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$$(φ_j − φ_i )J_{ji} = (ψ_j − ψ_i )I_{ji} ⋯(1)$$

$$\sum_j φ_j\sum_i J_{ji} - \sum_i φ_i\sum_j J_{ji} = \sum_j ψ_j\sum_i I_{ji} - \sum_i ψ_i\sum_j I_{ji}⋯(2)$$

This is related to reciprocity theorem in circuits.

Just taking $\sum_j $ leaves $φ_jJ_{ji}$ look alike terms for instance.

Can someone explain how (1) becomes (2) ?

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    $\begingroup$ I don't understand the question. It seems that the answer is already in the title: You get $(2)$ from $(1)$ by summing over all $(i,j)$ pairs. Why do you say "Just taking $\sum_i$"? As you say yourself in the title, you need to sum over $i$ and $j$, not just $j$. $\endgroup$ – joriki Jan 8 '20 at 20:24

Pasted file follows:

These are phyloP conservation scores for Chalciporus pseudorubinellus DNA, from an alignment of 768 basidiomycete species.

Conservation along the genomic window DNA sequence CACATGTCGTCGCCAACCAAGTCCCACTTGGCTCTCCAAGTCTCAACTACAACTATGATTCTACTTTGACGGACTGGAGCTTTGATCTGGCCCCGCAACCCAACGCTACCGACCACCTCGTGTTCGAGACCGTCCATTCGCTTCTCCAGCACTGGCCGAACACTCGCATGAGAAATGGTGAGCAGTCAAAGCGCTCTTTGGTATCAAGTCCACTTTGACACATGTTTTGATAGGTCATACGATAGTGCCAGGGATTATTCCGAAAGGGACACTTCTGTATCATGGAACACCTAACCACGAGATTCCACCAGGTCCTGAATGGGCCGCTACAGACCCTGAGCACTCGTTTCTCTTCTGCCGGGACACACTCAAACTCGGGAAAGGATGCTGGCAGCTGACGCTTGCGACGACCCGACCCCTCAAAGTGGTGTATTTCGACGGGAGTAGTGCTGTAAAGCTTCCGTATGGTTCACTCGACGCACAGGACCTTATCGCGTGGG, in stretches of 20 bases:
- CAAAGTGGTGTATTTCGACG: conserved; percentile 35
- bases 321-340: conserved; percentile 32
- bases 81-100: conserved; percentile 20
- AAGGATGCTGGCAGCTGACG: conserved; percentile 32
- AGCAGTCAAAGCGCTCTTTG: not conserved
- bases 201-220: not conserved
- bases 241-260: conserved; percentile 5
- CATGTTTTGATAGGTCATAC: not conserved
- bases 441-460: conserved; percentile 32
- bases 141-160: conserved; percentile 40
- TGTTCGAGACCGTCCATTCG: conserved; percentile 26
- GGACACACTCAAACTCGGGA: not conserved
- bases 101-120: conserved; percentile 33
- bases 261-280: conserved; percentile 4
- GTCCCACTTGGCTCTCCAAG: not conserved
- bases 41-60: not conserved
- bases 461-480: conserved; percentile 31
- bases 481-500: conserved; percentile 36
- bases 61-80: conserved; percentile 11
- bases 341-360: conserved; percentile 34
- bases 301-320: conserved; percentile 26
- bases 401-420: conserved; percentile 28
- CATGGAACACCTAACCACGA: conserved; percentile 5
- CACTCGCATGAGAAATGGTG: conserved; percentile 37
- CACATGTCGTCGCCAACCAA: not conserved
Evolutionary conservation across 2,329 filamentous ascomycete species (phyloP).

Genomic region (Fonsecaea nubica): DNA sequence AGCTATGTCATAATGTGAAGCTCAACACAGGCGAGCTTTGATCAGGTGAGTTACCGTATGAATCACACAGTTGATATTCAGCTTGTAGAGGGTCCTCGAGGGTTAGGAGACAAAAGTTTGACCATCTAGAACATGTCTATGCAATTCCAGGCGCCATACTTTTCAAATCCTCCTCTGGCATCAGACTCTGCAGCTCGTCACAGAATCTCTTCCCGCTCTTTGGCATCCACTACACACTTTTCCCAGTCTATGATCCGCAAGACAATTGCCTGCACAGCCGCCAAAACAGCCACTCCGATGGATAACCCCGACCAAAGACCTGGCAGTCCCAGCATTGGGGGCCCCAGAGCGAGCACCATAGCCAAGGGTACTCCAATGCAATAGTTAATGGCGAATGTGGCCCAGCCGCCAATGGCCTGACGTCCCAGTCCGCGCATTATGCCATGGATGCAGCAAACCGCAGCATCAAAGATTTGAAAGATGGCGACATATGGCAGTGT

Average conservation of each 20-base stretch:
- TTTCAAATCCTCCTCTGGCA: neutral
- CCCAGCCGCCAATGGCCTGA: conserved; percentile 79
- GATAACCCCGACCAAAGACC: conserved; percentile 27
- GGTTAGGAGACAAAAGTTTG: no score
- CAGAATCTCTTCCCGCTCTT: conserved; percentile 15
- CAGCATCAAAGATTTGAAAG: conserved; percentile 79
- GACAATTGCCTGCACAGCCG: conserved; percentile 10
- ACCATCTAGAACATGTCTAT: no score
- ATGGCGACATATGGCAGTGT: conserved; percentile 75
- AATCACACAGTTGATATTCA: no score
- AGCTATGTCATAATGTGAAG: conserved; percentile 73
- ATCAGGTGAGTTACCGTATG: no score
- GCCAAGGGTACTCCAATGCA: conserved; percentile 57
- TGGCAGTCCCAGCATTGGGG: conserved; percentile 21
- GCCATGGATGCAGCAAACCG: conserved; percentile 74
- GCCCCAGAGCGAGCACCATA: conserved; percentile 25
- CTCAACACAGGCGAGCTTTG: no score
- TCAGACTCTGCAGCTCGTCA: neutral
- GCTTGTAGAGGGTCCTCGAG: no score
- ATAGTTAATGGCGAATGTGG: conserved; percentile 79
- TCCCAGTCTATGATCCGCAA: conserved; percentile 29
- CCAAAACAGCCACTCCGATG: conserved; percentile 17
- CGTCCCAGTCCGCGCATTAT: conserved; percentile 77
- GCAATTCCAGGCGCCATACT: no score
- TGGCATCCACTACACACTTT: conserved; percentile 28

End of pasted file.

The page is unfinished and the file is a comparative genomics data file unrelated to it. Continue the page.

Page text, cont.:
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First of all, they're finite sums, so $$\sum_i\sum_j=\sum_j\sum_i.$$ That is, we can always invert the order of summation.

The second thing to note is that $$\sum_i\sum_j a_ib_j =\sum_i a_i \sum_j b_j$$ To see this, note that the right-hand side is $$(a_1+\cdots+a_n)(b_1+\cdots b_m)$$ To evaluate this, we choose one of the $a$'a and one of the $b$s, and take their product. We add up the products over all choices of $a$ and $b$. That's exactly what the left hand side says.

So take $\sum_i\sum_j$ of both sides of the given equation; distribute the summation by linearlty; apply the two observations above to massage the equation into the desired form.

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